Subject essay: Lewis Siegelbaum
Bread and circuses, the formula by which the emperors of ancient Rome sought to retain their authority and popularity, were not unknown in the Soviet Union. Holiday parades and carnivals, celebrations accompanying feats of aviation and exploration, and other spectacles — including the circus — provided entertainment while reinforcing a sense of national identity and well-being among citizens of the USSR. The Summer Olympic Games of 1980, awarded to Moscow in 1974 by the International Olympic Committee, represented an unparalleled opportunity to showcase the superiority of Soviet athletes as well as the achievements of Soviet socialism before a world-wide audience.
Extraordinary measures were taken to prepare for this grand festival of sports. A frenzy of construction, typical of host cities, resulted in not only new stadiums, training facilities, and hotels, but a new airport at Sheremet’evo. The city itself was spruced up. Roads were newly paved, trees were planted, debris was cleared, and wall murals and flags, many displaying “Misha,” the cuddly bear who was the mascot of these Olympics, festooned the boulevards. Jobs for translators, guides, and guards were highly sought after, and already in October 1978, the Soviet media was authorized to crank out publicity about the games to counteract negative propaganda from the West.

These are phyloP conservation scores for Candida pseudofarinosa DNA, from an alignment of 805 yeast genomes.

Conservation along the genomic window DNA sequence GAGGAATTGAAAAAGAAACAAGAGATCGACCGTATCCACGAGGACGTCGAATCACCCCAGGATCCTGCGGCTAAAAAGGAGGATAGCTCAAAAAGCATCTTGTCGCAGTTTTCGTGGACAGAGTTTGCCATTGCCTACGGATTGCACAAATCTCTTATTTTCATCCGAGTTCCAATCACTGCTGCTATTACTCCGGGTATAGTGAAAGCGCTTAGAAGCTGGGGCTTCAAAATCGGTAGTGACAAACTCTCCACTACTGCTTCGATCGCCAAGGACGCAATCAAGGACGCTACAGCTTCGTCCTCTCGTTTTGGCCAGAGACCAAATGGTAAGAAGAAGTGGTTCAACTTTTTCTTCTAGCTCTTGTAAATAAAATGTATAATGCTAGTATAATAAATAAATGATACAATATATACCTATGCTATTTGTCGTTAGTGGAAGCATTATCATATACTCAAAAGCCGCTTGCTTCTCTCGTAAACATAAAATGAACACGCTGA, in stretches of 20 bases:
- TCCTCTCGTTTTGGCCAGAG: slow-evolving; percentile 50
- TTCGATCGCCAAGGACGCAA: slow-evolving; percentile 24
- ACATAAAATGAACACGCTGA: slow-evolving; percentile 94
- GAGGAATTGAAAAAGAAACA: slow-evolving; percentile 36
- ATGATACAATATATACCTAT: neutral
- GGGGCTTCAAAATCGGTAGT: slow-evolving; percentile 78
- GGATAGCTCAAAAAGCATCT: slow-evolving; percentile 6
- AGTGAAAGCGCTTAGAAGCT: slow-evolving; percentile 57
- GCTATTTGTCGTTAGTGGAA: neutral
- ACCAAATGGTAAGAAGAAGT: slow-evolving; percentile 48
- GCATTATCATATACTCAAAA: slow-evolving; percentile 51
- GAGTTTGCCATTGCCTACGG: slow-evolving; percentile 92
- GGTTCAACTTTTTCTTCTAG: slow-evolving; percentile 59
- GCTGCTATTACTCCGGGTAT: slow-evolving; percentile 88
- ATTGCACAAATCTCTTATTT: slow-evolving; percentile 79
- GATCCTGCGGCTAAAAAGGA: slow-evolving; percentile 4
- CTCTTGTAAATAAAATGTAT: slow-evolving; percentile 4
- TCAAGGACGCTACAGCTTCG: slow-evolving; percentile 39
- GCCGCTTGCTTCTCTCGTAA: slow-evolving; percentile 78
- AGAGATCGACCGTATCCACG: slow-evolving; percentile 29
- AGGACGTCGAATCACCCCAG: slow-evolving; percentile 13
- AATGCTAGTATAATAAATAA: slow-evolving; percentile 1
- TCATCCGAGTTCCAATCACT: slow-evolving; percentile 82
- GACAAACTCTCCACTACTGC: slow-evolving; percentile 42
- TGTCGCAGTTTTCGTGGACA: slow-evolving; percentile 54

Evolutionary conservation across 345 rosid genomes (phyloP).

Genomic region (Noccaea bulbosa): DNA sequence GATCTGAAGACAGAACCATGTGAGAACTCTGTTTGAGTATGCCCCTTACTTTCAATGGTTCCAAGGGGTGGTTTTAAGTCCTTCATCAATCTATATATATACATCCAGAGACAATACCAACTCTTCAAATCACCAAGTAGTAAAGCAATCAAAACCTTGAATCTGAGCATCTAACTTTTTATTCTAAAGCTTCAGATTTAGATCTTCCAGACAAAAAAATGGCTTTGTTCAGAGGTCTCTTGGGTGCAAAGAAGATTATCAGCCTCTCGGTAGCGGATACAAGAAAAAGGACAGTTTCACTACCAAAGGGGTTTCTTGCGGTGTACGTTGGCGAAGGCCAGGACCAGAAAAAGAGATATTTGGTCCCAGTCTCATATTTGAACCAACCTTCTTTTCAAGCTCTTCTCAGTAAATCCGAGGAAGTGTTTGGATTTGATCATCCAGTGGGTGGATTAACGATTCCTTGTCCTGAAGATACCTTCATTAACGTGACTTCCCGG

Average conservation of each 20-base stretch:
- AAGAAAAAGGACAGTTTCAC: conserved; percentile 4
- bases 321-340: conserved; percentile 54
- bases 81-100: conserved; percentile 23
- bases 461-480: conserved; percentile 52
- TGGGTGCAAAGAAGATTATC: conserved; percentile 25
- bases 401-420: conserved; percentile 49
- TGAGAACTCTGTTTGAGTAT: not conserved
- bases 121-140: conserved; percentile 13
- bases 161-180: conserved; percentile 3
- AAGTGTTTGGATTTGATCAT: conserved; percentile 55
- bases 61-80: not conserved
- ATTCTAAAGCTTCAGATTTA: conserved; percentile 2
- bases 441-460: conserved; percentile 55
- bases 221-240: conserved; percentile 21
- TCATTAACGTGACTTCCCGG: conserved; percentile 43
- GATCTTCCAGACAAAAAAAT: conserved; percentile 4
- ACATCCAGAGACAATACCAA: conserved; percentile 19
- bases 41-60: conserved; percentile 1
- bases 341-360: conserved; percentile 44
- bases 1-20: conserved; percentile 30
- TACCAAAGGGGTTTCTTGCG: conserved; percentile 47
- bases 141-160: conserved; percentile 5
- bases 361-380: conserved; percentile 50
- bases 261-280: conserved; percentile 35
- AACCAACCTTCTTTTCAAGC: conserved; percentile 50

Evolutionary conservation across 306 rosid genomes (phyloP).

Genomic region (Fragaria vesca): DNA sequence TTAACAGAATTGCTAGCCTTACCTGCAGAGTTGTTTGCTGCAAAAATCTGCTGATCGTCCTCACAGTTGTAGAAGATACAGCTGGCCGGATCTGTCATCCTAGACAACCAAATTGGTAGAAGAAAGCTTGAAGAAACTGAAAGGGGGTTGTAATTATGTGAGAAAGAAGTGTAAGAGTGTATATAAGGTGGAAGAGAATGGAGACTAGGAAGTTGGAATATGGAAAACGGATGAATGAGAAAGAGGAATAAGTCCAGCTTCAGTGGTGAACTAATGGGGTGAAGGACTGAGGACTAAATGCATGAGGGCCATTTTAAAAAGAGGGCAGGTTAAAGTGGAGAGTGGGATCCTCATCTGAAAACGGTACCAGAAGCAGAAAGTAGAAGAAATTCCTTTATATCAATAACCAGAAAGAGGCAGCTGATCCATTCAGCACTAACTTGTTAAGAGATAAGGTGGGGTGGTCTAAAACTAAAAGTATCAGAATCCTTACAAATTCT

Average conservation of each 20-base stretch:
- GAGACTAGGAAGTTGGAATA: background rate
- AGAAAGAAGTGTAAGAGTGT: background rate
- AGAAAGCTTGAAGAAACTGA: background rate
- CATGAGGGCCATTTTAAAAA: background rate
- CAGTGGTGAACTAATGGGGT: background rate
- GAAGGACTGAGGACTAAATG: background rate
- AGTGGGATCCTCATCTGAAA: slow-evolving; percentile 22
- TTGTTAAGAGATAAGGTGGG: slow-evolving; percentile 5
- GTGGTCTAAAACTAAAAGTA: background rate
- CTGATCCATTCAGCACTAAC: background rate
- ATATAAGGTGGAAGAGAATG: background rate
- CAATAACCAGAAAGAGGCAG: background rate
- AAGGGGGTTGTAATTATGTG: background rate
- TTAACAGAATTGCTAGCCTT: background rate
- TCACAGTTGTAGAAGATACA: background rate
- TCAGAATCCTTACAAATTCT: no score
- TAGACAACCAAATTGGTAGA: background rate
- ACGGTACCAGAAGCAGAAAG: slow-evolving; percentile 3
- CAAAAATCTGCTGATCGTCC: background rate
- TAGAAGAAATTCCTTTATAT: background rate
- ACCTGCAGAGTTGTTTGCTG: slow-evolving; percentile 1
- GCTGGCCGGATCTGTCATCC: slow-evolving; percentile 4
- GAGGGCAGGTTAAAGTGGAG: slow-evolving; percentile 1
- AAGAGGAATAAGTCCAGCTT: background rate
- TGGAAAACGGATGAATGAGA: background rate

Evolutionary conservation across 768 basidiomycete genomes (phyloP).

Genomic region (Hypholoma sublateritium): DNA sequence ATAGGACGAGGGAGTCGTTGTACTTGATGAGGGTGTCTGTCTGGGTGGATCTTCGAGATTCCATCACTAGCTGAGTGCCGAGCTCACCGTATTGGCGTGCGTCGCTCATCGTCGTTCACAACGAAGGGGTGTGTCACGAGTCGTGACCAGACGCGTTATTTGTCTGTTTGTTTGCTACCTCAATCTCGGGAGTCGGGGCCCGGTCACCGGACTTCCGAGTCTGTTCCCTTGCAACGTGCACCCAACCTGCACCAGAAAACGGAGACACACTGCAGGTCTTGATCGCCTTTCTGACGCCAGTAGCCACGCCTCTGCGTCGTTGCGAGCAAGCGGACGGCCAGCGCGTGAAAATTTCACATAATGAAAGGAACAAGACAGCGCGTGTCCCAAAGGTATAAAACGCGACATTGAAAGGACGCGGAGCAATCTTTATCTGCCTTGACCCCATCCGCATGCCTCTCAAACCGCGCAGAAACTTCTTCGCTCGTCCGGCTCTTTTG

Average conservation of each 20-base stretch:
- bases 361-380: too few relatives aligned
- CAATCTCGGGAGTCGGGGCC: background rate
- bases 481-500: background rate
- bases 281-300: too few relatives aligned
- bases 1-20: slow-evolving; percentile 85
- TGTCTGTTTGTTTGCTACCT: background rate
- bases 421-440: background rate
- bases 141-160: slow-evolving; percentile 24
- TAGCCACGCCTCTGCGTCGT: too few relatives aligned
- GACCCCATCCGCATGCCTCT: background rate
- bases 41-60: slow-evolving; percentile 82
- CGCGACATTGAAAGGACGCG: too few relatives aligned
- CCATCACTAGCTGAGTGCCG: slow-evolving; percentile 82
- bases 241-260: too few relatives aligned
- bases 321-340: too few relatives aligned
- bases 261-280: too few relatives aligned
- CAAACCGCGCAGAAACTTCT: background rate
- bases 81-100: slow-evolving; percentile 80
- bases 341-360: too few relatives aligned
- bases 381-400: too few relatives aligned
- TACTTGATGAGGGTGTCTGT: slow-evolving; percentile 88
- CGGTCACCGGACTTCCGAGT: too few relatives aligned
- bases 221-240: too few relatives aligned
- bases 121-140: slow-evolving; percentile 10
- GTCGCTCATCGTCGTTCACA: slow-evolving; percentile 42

Unfortunately for the (already tarnished) image of the Olympics as transcending politics, if not the prestige of the Soviet Union, the United States and 55 other nations decided to boycott the games in protest over the Soviet invasion of Afghanistan in December 1979. Still, Soviet fans flocked to even the most obscure events, filling venues to near capacity. In all, 5.2 million tickets were sold of which 3.9 million were purchased by Soviet citizens. The boycott thus failed to cast a pall over the 1980 Olympics, although it did deepen the atmosphere of Cold War. Four years later, the Los Angeles Summer Olympics were boycotted by the Soviet Union and most other Communist nations of eastern Europe, ostensibly for security reasons.